3D printing, also known as additive manufacturing, is one of the most innovative technologies to be introduced in recent years. Essentially, it allows you to create an object from a digital file using specialized 3D printers that build up the object layer by layer in a very controlled manner. This technology has the potential to revolutionize how we design and manufacture objects, but how does it work? How do these printers produce three-dimensional objects? Keep reading to find out!
First, you must create a digital design of your project. This can be done by hand in a program like Photoshop or Illustrator, but there are also many computerized CAD (computer-assisted design) tools that you can use to do so. Computerized designs not only allow for easier manipulation of dimensions, they’re usually more precise as well (which is essential when printing something out at such small scales). There are also digital modeling programs specifically designed for creating objects for 3D printing.
Stereolithography, also known as solid imaging, or StereoLitho) was invented by Chuck Hull in 1986. It uses a UV laser to trace a cross-sectional pattern onto a vat of liquid polymer. Solid layers are then built up on top of each other until an object is formed. A separate printing platform may be required for each material. The process can take anywhere from several hours to many days depending on layer thickness, material type, and desired quality of parts being produced. Check out Stereolithography – 3D Printing Guide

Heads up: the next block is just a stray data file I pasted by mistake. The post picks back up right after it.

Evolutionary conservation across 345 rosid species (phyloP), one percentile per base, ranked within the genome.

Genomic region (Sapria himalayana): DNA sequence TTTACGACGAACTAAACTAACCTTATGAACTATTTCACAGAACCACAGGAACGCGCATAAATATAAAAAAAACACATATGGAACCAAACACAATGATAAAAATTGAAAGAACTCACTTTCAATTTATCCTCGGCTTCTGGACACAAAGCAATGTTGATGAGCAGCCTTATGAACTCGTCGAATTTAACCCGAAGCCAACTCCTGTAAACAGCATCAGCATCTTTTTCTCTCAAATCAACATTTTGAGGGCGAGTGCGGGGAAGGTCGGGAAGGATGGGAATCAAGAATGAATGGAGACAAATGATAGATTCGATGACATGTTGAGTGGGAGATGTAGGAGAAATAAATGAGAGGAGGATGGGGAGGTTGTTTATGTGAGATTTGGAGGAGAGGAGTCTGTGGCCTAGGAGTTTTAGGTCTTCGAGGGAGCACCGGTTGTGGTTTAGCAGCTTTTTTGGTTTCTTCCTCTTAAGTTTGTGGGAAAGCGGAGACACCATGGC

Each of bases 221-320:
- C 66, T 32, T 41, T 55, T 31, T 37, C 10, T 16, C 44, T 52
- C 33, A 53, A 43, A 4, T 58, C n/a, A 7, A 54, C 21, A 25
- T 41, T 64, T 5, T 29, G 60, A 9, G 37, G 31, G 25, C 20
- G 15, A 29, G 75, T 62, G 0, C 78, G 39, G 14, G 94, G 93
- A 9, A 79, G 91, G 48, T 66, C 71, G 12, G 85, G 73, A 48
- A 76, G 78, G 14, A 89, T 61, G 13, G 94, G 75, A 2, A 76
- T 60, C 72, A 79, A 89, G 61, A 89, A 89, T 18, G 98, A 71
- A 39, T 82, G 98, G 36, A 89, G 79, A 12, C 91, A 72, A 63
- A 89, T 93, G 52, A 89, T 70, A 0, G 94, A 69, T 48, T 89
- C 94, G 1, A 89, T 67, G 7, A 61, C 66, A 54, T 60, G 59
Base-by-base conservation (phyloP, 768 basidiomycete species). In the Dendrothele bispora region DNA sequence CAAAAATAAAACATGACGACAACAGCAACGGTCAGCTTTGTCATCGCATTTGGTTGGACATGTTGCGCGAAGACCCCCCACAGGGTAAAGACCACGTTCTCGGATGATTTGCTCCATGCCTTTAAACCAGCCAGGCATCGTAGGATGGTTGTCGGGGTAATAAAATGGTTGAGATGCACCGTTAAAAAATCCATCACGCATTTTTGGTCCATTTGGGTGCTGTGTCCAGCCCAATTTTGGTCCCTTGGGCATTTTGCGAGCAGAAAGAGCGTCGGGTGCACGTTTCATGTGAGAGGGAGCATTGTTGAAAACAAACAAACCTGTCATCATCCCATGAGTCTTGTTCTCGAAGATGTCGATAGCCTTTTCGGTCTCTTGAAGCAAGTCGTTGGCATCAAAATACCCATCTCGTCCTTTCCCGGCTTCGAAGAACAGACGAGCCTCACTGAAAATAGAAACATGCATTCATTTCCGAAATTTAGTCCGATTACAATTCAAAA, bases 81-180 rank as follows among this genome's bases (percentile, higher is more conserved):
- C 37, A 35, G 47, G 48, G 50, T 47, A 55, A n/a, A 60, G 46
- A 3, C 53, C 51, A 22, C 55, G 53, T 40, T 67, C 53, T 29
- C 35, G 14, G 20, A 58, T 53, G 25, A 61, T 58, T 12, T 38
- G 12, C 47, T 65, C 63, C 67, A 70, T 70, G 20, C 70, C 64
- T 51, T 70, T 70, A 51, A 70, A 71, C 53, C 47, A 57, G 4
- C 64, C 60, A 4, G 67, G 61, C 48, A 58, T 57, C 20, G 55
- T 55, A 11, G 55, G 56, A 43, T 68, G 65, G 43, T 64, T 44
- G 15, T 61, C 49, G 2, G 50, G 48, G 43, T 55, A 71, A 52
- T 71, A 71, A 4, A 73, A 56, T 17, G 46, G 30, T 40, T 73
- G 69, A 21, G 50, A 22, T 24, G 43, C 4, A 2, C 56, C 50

Selective Laser Sintering (SLS)
SLS is one of several ways that a 3-D printer can construct an object. This process involves laying down successive layers of a powdery material, usually polyamide plastic, on top of each other to build up a three-dimensional object. As each layer is added, it’s heated by a laser to form hard nylon parts. In order for layers to adhere, they must be placed precisely onto previous parts using software. A completed object can be fully formed in as little as four hours. Check out Selective Laser Sintering – an overview | ScienceDirect
Fused Deposition Modeling (FDM)
The term Fused Deposition Modeling (FDM) refers to a type of additive manufacturing technology. FDM works by heating up plastic filament, which becomes molten and can be extruded through a nozzle to form layers of plastic that add up to form a solid object. The material is usually ABS, but can also be PLA or other types of thermoplastics depending on use. An alternative method for creating objects with FDM printers is vat photopolymerization, where ultraviolet light hardens a liquid resin into an object. This method is more common in prototyping machines used by engineers and architects. Newer technologies such as conductive materials allow an object to have electrical circuits printed right in it – although these technologies are not generally available in most consumer level 3d printers yet.
Material Extrusion Method (MEM)
This is one of the most commonly used methods. In material extrusion method, a feedstock material like plastic, metal or ceramic powder is heated to a melt state and then forced through a die (opening) by a robotic print head. The molten material passes through an extruder nozzle or directly from an opening in a manifold where it quickly solidifies into layer upon layer of solidified structures. More here
Digital Light Processing (DLP)
Unlike most of today’s consumer printers, which use color-separation technology to create each layer of an object, DLP uses a digital projector to expose light-sensitive resin, or resin material. The projector sends out hundreds of thousands of tiny light beams that hit a vat of resin in different patterns.